Master watchmaker, Dominique Renaud is a man who has lived and dreamt up some wild horology. From his early days at Audemars Piguet, to the establishment of Audemars Piguet Renaud and Papi in 1992, Monsieur Renaud’s name has been attributed towards helping many big names in the Swiss watch industry realize their horological ambitions. Late last year in 2014, after a decade away from watchmaking, he joined ranks with the mavericks at HYT to pursue a new ambition – a fluid ambition.
Monsieur Renaud was in town recently, and I simply had to take the opportunity to ask him all my burning questions about his new endeavor. The following is a transcript from that conversation.
Dominique, its nice to see you in Singapore. I asked you this question yesterday, but I want to ask it again. Your initial responsibility at HYT when you joined was to start the workshop. How has the progress been so far?
Today, we have one watchmaker who has joined the office of Preciflex and another who joined us in the HYT office, and around ten more people will join in the next 12 months.
Picking up on what you said yesterday – Dominique Renaud, with his reputation, chose the little guys, HYT. I would like to ask Monsieur Renaud why he chose to work with HYT.
One of the reasons was to join a young and motivated team that seemed to have a big challenge in front of them. The other reason was the challenge itself. There is a lot of potential behind this technology, now that the first challenges have been resolved in terms of calibration and fine-tuning.
You’ve always been referred to as a master watchmaker, and you have a reputation from many interesting and exciting pieces in the past, with APRP (Audemars Piguet Renaud and Papi) and so on. Can you explain to someone who is not so familiar with watchmaking, what the difference is between a watchmaker and a master watchmaker in your opinion?
The watchmaker is more defined as a professional who can assemble and disassemble a watch, but does not go into creating complications, or notions of horology, or interprets and imagines new ways to translate time or translate complications.
Do you dream about watches when you sleep?
Oh yes, even before dreaming. Between sleeping and waking up, I see concepts and systems and I love to imagine and to find solutions to those concepts. That happens very frequently for me, to have these visions.
Have you found any interesting solutions in your dreams that have resulted in a piece that you have done before?
Yes of course, very often actually, even with great complications for IWC when I was working for (Gunter) Blumlein. I think it’s a state of mind, which is very interesting, between consciousness and awakening. Just before falling asleep, the mind is very clear and very open. This happens very often, even today, but not only when I’m almost falling asleep. Rest assured, during the day I am also finding solutions.
A question that I asked you yesterday but I want to ask you again; you worked at the highest levels of watchmaking for a long time, then you decided to take a ten-year break. You did a lot of things during that time as I was told. Was it a very useful period for you to step back and recharge your batteries, and then step back into the world of watchmaking again?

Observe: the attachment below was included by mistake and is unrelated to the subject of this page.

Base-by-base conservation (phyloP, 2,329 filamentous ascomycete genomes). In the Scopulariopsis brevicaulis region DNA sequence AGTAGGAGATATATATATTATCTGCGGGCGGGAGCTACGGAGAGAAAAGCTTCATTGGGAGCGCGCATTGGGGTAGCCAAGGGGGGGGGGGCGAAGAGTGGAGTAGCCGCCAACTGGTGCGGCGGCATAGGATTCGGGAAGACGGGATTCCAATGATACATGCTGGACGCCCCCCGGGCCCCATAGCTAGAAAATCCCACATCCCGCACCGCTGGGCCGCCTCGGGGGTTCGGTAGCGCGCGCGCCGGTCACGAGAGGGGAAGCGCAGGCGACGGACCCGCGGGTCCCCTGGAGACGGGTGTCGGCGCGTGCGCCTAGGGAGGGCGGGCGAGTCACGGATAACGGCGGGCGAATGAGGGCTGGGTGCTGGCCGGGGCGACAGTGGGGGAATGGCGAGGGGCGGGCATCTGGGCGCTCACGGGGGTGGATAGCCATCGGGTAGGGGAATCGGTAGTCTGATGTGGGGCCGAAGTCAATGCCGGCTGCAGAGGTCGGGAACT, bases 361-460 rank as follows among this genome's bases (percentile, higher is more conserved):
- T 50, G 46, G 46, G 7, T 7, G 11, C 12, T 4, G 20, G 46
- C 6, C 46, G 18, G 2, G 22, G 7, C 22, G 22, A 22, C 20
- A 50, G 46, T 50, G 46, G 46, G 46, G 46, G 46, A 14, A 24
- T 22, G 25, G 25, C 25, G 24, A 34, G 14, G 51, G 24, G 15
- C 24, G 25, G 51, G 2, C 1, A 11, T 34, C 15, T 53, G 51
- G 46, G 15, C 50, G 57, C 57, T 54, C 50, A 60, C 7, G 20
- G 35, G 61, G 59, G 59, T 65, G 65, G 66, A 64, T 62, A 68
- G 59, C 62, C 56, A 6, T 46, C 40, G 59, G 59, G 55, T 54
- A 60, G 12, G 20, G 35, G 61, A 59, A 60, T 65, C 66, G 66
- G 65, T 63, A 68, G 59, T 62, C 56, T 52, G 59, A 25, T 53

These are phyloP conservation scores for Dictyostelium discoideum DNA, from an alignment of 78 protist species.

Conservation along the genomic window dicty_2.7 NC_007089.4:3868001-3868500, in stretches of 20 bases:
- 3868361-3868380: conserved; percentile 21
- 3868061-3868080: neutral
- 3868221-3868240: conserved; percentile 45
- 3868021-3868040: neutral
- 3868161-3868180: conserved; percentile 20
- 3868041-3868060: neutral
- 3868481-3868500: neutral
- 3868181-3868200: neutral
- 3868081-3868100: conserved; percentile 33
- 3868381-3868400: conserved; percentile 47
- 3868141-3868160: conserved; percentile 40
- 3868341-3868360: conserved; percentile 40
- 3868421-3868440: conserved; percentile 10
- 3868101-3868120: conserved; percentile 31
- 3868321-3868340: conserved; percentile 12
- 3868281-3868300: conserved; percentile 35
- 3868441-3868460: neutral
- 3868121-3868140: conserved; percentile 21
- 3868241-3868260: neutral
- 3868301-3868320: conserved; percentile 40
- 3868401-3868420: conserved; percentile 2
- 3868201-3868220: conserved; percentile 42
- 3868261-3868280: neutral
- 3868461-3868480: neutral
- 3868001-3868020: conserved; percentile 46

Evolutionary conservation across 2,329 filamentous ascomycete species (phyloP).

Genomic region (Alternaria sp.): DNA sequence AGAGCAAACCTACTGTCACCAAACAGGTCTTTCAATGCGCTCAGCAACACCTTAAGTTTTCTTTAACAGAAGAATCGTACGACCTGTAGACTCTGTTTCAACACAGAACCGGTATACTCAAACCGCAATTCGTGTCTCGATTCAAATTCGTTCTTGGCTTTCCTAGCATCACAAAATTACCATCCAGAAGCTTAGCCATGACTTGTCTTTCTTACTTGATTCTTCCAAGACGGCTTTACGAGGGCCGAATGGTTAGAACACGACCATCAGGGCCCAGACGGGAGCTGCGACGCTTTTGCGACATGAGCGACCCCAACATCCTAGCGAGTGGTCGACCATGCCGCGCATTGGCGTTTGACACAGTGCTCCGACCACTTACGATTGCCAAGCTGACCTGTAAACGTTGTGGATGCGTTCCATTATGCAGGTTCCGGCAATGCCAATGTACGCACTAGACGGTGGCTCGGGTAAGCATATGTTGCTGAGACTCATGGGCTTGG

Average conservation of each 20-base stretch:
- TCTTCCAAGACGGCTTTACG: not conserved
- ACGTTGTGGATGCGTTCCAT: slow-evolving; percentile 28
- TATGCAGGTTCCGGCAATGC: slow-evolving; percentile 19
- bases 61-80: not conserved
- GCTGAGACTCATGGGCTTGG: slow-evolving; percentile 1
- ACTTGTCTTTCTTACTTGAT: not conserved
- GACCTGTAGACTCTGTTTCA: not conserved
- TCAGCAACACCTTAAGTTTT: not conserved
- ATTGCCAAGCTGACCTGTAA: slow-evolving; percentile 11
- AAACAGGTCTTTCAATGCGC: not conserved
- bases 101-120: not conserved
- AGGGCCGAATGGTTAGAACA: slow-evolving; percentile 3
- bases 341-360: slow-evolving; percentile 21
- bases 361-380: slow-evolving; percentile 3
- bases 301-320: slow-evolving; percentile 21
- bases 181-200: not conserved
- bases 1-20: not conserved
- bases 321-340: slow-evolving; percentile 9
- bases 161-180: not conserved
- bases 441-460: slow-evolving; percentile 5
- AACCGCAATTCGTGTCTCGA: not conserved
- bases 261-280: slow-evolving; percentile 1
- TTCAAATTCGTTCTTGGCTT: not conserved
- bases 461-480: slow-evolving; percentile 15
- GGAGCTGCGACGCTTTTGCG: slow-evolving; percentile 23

It was a very fruitful break. During that time, I could imagine even further, and I kept things in my drawers and I improved them. Now, I’m back with ideas that I want to express under my name, Dominique Renaud. I’m really pumped up.
HYT is a very interesting brand, because HYT introduced a way of indicating time with liquids that had never been seen before. I was also surprised when I first saw the H1. What were your thoughts when you first saw a watch like that?
When I first discovered the offices of HYT and Preciflex, and the facility where we make the fluid technology, I was completely amazed by the rigor, the seriousness, and all the different jobs that contributed to the realization of this technology, as well as how complex it was. I was really blown away by how this was mastered and how this could be moved ahead. Of course, if you have the opportunity to come to Switzerland, you can be our guest at our facilities and see for yourself how complex the process is. It will change your mind.
With HYT’s very unique way of displaying the time, I’m sure you have very interesting ideas on how to take the concept further. Maybe you can give me a sense of what your thoughts are about the future of liquid technology?
One of the main challenges that the technology is facing in order to move ahead, on which I am concentrating, is the use of energy. Tackling that will answer the question of further complications for HYT and fluid technology. Even for something as basic as the minutes, it takes a lot of energy to accomplish, as you are moving more fluid, and pressing the bellows requires a lot of energy from the mechanical movement. But I am also foreseeing, flows of regular fluid that would be supplied at a correct pace and a correct influx into the movement itself.
HYT is a relatively young company and HYT has done very well in terms of sales and in terms of the team that has been assembled. Being someone so experienced in the watchmaking industry, what do you personally think of Vincent Perirard’s direction for the company so far?
Vincent was named by another journalist as the man who shoots faster than his shadow. He is extremely reactive and very fast-paced. His dynamism is quite impressive, and he certainly knows how to move the brand ahead in the market. Just as I am a horology master, he is a marketing master, and I believe the promotion of the brand will go very well. We have a good team.
You can find more information about the team at HYT and their work at www.hytwatches.com